What about just writing your name right onto the stuff with permanent marker, or, if that's too permanent, nail polish?
posted by Sys Rq at 11:42 AM on January 31, 2012


If it is metal, think about engraving it.
posted by soelo at 12:03 PM on January 31, 2012


Some versions of the brother label machines use a three part ribbon contained within a single cartridge. From back to front you have the label base, then the text via thermal transfer, and finally a layer of clear protective film. You can't scrape the letters off without destroying the labels and the labels stick quite well. The one I use at work is a P-touch 1290 and it takes 6,9, and 12mm wide labels in a variety of base colours. We have another unit that handles those tapes plus 18mm.

I get the supplies at Staples.
posted by Mitheral at 12:24 PM on January 31, 2012


You can purchase paint pens at any crafting supply store, around where the models are kept. Also, I suspect hardware stores carry them.
posted by annsunny at 1:20 PM on January 31, 2012


I had the same problem and just started typing it all out in a spreadsheet. When something got returned, I deleted it from the sheet.

Having a label with your name on it puts the impetus on whoever borrowed the item. If they don't pay attention, don't care, or are just procrastinators, you could forget who you loaned the item to and never see it again.

By keeping a list for yourself, you always know who has what. And when they see you type it into your spreadsheet, they realize you are keeping track and tend to take better care of your stuff.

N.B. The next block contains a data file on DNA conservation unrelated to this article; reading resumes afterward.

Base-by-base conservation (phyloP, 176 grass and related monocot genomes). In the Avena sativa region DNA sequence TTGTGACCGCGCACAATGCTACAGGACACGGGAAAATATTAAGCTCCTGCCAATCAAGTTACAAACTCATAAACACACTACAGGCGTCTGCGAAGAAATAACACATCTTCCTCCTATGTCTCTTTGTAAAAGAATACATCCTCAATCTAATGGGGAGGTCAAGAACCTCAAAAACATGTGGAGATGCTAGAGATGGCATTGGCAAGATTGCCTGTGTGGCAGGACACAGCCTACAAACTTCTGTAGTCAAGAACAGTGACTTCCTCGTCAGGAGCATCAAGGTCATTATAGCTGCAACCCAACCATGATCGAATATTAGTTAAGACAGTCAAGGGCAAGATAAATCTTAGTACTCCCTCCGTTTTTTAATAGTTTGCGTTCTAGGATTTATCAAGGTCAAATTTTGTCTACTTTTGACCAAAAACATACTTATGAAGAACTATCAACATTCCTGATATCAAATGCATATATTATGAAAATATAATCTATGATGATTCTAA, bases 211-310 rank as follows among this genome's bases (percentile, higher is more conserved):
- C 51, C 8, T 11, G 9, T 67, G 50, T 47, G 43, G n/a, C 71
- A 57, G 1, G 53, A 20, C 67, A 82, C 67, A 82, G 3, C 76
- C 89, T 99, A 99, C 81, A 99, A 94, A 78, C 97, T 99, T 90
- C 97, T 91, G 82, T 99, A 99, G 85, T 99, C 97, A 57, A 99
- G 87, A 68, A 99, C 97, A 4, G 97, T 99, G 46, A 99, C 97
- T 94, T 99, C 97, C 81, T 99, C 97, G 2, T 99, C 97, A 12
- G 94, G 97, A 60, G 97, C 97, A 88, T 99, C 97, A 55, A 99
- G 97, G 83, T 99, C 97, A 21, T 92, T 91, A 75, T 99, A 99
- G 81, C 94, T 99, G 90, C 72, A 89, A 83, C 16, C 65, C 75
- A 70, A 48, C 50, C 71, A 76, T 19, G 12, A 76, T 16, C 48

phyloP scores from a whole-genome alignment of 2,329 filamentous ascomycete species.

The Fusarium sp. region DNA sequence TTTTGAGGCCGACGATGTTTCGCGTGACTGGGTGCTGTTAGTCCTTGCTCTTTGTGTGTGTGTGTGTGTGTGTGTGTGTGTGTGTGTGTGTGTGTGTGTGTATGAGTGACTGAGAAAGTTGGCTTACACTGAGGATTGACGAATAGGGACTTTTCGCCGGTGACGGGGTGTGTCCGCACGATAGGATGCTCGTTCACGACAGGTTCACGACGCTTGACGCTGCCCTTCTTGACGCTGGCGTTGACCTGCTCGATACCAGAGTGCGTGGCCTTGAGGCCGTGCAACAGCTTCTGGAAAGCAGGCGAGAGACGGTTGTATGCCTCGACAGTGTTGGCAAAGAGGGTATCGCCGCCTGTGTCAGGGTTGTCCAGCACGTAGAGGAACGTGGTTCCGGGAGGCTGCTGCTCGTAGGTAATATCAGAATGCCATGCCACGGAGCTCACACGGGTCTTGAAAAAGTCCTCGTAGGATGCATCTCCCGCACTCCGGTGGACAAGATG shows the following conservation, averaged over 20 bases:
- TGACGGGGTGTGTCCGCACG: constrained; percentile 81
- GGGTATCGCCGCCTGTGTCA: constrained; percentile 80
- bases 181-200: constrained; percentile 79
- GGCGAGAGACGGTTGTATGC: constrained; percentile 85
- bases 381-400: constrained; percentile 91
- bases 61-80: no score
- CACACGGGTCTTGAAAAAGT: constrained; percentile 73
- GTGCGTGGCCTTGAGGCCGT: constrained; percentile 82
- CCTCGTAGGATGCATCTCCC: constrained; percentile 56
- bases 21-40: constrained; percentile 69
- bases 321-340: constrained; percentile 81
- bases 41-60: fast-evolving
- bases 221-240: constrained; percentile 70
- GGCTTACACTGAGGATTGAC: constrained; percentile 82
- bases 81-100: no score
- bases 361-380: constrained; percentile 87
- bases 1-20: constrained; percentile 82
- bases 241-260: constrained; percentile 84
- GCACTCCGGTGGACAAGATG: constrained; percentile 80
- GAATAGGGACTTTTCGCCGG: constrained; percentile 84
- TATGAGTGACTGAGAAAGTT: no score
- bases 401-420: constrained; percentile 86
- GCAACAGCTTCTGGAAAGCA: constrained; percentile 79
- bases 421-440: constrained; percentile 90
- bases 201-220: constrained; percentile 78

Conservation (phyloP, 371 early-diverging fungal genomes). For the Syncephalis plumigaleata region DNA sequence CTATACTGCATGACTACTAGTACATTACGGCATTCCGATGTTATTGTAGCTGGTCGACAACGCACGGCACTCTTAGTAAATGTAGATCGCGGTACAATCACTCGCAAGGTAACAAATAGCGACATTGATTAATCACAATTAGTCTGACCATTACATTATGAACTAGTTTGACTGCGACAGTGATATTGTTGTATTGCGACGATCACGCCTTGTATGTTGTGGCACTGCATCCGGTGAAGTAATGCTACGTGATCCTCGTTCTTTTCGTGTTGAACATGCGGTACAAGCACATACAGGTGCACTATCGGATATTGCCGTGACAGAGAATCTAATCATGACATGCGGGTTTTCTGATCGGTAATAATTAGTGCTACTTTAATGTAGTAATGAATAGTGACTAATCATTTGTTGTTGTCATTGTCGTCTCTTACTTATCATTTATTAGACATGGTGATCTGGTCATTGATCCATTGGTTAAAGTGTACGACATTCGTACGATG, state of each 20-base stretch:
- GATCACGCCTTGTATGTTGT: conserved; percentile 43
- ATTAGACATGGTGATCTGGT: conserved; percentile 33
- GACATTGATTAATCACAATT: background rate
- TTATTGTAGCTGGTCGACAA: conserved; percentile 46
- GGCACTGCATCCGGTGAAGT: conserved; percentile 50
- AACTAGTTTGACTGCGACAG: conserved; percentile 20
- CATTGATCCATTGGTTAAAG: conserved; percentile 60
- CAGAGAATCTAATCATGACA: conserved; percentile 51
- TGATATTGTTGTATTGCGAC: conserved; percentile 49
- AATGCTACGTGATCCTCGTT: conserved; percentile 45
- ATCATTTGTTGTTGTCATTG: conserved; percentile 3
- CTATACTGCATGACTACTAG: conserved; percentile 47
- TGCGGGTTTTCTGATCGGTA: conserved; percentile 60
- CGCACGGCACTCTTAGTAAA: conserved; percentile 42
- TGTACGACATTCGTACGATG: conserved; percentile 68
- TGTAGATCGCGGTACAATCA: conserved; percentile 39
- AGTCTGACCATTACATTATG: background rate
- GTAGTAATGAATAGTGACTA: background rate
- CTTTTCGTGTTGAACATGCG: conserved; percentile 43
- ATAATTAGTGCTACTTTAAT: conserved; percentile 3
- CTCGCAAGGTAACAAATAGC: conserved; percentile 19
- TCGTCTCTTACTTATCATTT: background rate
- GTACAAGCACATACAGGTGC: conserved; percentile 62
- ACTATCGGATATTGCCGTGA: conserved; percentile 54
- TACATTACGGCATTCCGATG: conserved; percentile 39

It sounds jerky, I know, but nobody has ever complained.
posted by tacodave at 2:00 PM on January 31, 2012 [1 favorite]


We use something similar to the three part labels Mitheral refers to for samples that go round-trip through some pretty demanding environments (water, mud, grease, solvents, etc...) They're made with outer layers of polyester and an inner printed label. They last for more than a decade at temps from -40 to +40 C.

We use Dymo but the Brother system is identical.
posted by bonehead at 2:02 PM on January 31, 2012


A label (or name in permanent marker) is a good idea, but all it will do is verify that the item is yours. You won't get it back any faster unless you ALSO follow up with whoever borrowed it. A lot of times, the reason people don't return stuff they borrowed is not because they don't know who it belongs to. They know perfectly well whose it is, but they keep putting off the chore of returning it, and then when it comes time to do it they're too embarrassed to actually return it because it's been too long. So it's embarrassment, not lack of labeling, that is often the real problem.

I would suggest that when you lend things to people, you verbally make it clear how long they can keep them, and then you send a follow-up email/call/whatever when that time is up. The follow-up prevents the embarrassed-because-it's-been-too-long cycle. You can even say at the time of lending, "I'm going to need this item for X event on Y day, so please return it to me before then," and then for maximum results you can repeat that in your follow-up too. People are a lot more likely to return stuff when they know the owner is going to need it for something specific.
posted by danceswithlight at 2:07 PM on January 31, 2012


Second Mabel's Labels. They hold up to kid use so they will be perfect for you.
posted by saradarlin at 5:08 PM on January 31, 2012


My dad used to engrave his last name and SSN on everything he owned. He had a tough metal (diamond?)-tipped pen that he would use to scratch his info into metal, plastic or wood...
posted by bendy at 7:28 PM on January 31, 2012